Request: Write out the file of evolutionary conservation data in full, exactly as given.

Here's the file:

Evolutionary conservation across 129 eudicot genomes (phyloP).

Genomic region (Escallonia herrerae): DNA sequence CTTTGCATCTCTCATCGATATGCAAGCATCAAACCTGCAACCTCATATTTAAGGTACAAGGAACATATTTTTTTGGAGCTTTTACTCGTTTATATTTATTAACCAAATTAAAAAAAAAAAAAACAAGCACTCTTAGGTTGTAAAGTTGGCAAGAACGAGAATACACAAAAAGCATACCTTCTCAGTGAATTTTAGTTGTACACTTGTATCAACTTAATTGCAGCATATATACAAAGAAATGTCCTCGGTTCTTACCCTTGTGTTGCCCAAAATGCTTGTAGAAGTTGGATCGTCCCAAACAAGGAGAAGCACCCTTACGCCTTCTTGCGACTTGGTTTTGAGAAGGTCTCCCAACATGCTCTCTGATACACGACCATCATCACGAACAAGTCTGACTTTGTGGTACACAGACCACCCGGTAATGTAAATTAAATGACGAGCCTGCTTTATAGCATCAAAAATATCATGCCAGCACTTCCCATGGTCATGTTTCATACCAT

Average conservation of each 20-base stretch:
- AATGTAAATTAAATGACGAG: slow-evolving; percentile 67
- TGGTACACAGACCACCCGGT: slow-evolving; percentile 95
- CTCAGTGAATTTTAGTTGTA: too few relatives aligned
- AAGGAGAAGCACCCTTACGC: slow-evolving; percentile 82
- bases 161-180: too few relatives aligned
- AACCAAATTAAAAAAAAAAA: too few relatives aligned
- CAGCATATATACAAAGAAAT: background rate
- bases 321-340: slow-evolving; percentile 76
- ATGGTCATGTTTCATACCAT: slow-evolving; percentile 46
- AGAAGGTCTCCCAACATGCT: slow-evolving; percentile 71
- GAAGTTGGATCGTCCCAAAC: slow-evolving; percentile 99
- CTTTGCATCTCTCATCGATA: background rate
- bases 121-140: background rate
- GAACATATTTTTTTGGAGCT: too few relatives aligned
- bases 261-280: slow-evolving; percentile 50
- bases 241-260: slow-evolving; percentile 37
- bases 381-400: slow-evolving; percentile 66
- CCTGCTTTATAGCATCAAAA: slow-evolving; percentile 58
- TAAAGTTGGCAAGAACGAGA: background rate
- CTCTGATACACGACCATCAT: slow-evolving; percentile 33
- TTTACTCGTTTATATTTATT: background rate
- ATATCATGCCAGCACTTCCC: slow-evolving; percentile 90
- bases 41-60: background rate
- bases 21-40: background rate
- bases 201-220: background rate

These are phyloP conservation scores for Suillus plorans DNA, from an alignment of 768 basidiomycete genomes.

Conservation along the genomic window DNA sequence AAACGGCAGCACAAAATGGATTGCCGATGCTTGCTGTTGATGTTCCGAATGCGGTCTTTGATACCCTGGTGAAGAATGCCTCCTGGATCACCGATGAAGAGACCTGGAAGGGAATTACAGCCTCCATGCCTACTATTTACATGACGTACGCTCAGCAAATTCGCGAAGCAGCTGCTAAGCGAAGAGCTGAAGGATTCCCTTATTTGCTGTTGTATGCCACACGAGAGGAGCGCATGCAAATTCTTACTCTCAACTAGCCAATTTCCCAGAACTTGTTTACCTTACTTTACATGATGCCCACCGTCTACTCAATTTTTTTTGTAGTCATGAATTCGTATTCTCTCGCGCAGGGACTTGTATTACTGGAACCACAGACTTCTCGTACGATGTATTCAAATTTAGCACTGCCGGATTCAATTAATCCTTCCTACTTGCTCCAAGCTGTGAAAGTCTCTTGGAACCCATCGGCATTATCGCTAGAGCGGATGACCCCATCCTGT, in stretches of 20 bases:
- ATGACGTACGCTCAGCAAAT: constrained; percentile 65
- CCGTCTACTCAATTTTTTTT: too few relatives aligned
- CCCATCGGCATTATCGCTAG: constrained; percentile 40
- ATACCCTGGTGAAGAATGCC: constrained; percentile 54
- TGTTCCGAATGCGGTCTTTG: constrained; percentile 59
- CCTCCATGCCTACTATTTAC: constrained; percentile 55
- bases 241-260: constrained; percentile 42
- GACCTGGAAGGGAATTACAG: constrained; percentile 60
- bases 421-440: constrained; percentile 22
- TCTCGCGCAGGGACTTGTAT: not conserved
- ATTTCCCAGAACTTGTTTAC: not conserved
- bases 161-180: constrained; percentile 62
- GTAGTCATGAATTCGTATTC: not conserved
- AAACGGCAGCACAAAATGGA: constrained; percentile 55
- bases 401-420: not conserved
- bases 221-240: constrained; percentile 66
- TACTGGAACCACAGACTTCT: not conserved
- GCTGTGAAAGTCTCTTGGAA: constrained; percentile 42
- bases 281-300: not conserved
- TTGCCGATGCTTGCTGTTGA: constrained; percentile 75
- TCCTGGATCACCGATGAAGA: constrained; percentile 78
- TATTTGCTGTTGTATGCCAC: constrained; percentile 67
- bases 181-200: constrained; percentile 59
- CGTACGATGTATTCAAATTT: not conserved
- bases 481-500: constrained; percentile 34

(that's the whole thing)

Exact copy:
Evolutionary conservation across 129 eudicot genomes (phyloP).

Genomic region (Escallonia herrerae): DNA sequence CTTTGCATCTCTCATCGATATGCAAGCATCAAACCTGCAACCTCATATTTAAGGTACAAGGAACATATTTTTTTGGAGCTTTTACTCGTTTATATTTATTAACCAAATTAAAAAAAAAAAAAACAAGCACTCTTAGGTTGTAAAGTTGGCAAGAACGAGAATACACAAAAAGCATACCTTCTCAGTGAATTTTAGTTGTACACTTGTATCAACTTAATTGCAGCATATATACAAAGAAATGTCCTCGGTTCTTACCCTTGTGTTGCCCAAAATGCTTGTAGAAGTTGGATCGTCCCAAACAAGGAGAAGCACCCTTACGCCTTCTTGCGACTTGGTTTTGAGAAGGTCTCCCAACATGCTCTCTGATACACGACCATCATCACGAACAAGTCTGACTTTGTGGTACACAGACCACCCGGTAATGTAAATTAAATGACGAGCCTGCTTTATAGCATCAAAAATATCATGCCAGCACTTCCCATGGTCATGTTTCATACCAT

Average conservation of each 20-base stretch:
- AATGTAAATTAAATGACGAG: slow-evolving; percentile 67
- TGGTACACAGACCACCCGGT: slow-evolving; percentile 95
- CTCAGTGAATTTTAGTTGTA: too few relatives aligned
- AAGGAGAAGCACCCTTACGC: slow-evolving; percentile 82
- bases 161-180: too few relatives aligned
- AACCAAATTAAAAAAAAAAA: too few relatives aligned
- CAGCATATATACAAAGAAAT: background rate
- bases 321-340: slow-evolving; percentile 76
- ATGGTCATGTTTCATACCAT: slow-evolving; percentile 46
- AGAAGGTCTCCCAACATGCT: slow-evolving; percentile 71
- GAAGTTGGATCGTCCCAAAC: slow-evolving; percentile 99
- CTTTGCATCTCTCATCGATA: background rate
- bases 121-140: background rate
- GAACATATTTTTTTGGAGCT: too few relatives aligned
- bases 261-280: slow-evolving; percentile 50
- bases 241-260: slow-evolving; percentile 37
- bases 381-400: slow-evolving; percentile 66
- CCTGCTTTATAGCATCAAAA: slow-evolving; percentile 58
- TAAAGTTGGCAAGAACGAGA: background rate
- CTCTGATACACGACCATCAT: slow-evolving; percentile 33
- TTTACTCGTTTATATTTATT: background rate
- ATATCATGCCAGCACTTCCC: slow-evolving; percentile 90
- bases 41-60: background rate
- bases 21-40: background rate
- bases 201-220: background rate

These are phyloP conservation scores for Suillus plorans DNA, from an alignment of 768 basidiomycete genomes.

Conservation along the genomic window DNA sequence AAACGGCAGCACAAAATGGATTGCCGATGCTTGCTGTTGATGTTCCGAATGCGGTCTTTGATACCCTGGTGAAGAATGCCTCCTGGATCACCGATGAAGAGACCTGGAAGGGAATTACAGCCTCCATGCCTACTATTTACATGACGTACGCTCAGCAAATTCGCGAAGCAGCTGCTAAGCGAAGAGCTGAAGGATTCCCTTATTTGCTGTTGTATGCCACACGAGAGGAGCGCATGCAAATTCTTACTCTCAACTAGCCAATTTCCCAGAACTTGTTTACCTTACTTTACATGATGCCCACCGTCTACTCAATTTTTTTTGTAGTCATGAATTCGTATTCTCTCGCGCAGGGACTTGTATTACTGGAACCACAGACTTCTCGTACGATGTATTCAAATTTAGCACTGCCGGATTCAATTAATCCTTCCTACTTGCTCCAAGCTGTGAAAGTCTCTTGGAACCCATCGGCATTATCGCTAGAGCGGATGACCCCATCCTGT, in stretches of 20 bases:
- ATGACGTACGCTCAGCAAAT: constrained; percentile 65
- CCGTCTACTCAATTTTTTTT: too few relatives aligned
- CCCATCGGCATTATCGCTAG: constrained; percentile 40
- ATACCCTGGTGAAGAATGCC: constrained; percentile 54
- TGTTCCGAATGCGGTCTTTG: constrained; percentile 59
- CCTCCATGCCTACTATTTAC: constrained; percentile 55
- bases 241-260: constrained; percentile 42
- GACCTGGAAGGGAATTACAG: constrained; percentile 60
- bases 421-440: constrained; percentile 22
- TCTCGCGCAGGGACTTGTAT: not conserved
- ATTTCCCAGAACTTGTTTAC: not conserved
- bases 161-180: constrained; percentile 62
- GTAGTCATGAATTCGTATTC: not conserved
- AAACGGCAGCACAAAATGGA: constrained; percentile 55
- bases 401-420: not conserved
- bases 221-240: constrained; percentile 66
- TACTGGAACCACAGACTTCT: not conserved
- GCTGTGAAAGTCTCTTGGAA: constrained; percentile 42
- bases 281-300: not conserved
- TTGCCGATGCTTGCTGTTGA: constrained; percentile 75
- TCCTGGATCACCGATGAAGA: constrained; percentile 78
- TATTTGCTGTTGTATGCCAC: constrained; percentile 67
- bases 181-200: constrained; percentile 59
- CGTACGATGTATTCAAATTT: not conserved
- bases 481-500: constrained; percentile 34